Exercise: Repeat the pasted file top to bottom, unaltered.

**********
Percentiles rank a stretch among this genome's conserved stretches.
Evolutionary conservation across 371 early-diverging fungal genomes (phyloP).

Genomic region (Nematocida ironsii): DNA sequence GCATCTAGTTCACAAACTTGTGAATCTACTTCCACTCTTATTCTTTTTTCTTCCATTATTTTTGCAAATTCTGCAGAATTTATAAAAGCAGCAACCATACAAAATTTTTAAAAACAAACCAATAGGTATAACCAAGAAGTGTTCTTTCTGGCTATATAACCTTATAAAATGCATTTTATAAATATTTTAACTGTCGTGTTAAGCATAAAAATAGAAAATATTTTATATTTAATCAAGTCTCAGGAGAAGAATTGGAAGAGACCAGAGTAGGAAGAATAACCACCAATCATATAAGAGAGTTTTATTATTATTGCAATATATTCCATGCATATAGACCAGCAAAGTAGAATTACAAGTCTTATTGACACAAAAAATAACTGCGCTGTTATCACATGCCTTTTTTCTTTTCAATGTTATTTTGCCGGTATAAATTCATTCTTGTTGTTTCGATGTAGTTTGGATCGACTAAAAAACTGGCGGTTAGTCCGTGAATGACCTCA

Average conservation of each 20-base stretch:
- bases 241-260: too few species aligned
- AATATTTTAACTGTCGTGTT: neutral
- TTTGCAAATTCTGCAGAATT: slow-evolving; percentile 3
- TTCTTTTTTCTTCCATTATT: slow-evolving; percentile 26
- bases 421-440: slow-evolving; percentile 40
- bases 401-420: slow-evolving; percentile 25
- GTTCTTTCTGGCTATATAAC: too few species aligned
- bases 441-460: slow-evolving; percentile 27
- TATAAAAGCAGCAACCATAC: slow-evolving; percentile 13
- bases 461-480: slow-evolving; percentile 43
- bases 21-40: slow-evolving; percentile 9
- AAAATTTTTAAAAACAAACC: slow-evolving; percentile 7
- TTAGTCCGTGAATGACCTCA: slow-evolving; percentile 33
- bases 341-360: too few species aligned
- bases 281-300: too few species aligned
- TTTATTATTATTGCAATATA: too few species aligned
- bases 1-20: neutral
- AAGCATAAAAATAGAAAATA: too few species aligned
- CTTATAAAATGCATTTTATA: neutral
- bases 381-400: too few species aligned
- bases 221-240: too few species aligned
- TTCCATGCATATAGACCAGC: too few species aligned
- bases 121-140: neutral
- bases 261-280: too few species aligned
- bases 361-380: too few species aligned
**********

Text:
Percentiles rank a stretch among this genome's conserved stretches.
Evolutionary conservation across 371 early-diverging fungal genomes (phyloP).

Genomic region (Nematocida ironsii): DNA sequence GCATCTAGTTCACAAACTTGTGAATCTACTTCCACTCTTATTCTTTTTTCTTCCATTATTTTTGCAAATTCTGCAGAATTTATAAAAGCAGCAACCATACAAAATTTTTAAAAACAAACCAATAGGTATAACCAAGAAGTGTTCTTTCTGGCTATATAACCTTATAAAATGCATTTTATAAATATTTTAACTGTCGTGTTAAGCATAAAAATAGAAAATATTTTATATTTAATCAAGTCTCAGGAGAAGAATTGGAAGAGACCAGAGTAGGAAGAATAACCACCAATCATATAAGAGAGTTTTATTATTATTGCAATATATTCCATGCATATAGACCAGCAAAGTAGAATTACAAGTCTTATTGACACAAAAAATAACTGCGCTGTTATCACATGCCTTTTTTCTTTTCAATGTTATTTTGCCGGTATAAATTCATTCTTGTTGTTTCGATGTAGTTTGGATCGACTAAAAAACTGGCGGTTAGTCCGTGAATGACCTCA

Average conservation of each 20-base stretch:
- bases 241-260: too few species aligned
- AATATTTTAACTGTCGTGTT: neutral
- TTTGCAAATTCTGCAGAATT: slow-evolving; percentile 3
- TTCTTTTTTCTTCCATTATT: slow-evolving; percentile 26
- bases 421-440: slow-evolving; percentile 40
- bases 401-420: slow-evolving; percentile 25
- GTTCTTTCTGGCTATATAAC: too few species aligned
- bases 441-460: slow-evolving; percentile 27
- TATAAAAGCAGCAACCATAC: slow-evolving; percentile 13
- bases 461-480: slow-evolving; percentile 43
- bases 21-40: slow-evolving; percentile 9
- AAAATTTTTAAAAACAAACC: slow-evolving; percentile 7
- TTAGTCCGTGAATGACCTCA: slow-evolving; percentile 33
- bases 341-360: too few species aligned
- bases 281-300: too few species aligned
- TTTATTATTATTGCAATATA: too few species aligned
- bases 1-20: neutral
- AAGCATAAAAATAGAAAATA: too few species aligned
- CTTATAAAATGCATTTTATA: neutral
- bases 381-400: too few species aligned
- bases 221-240: too few species aligned
- TTCCATGCATATAGACCAGC: too few species aligned
- bases 121-140: neutral
- bases 261-280: too few species aligned
- bases 361-380: too few species aligned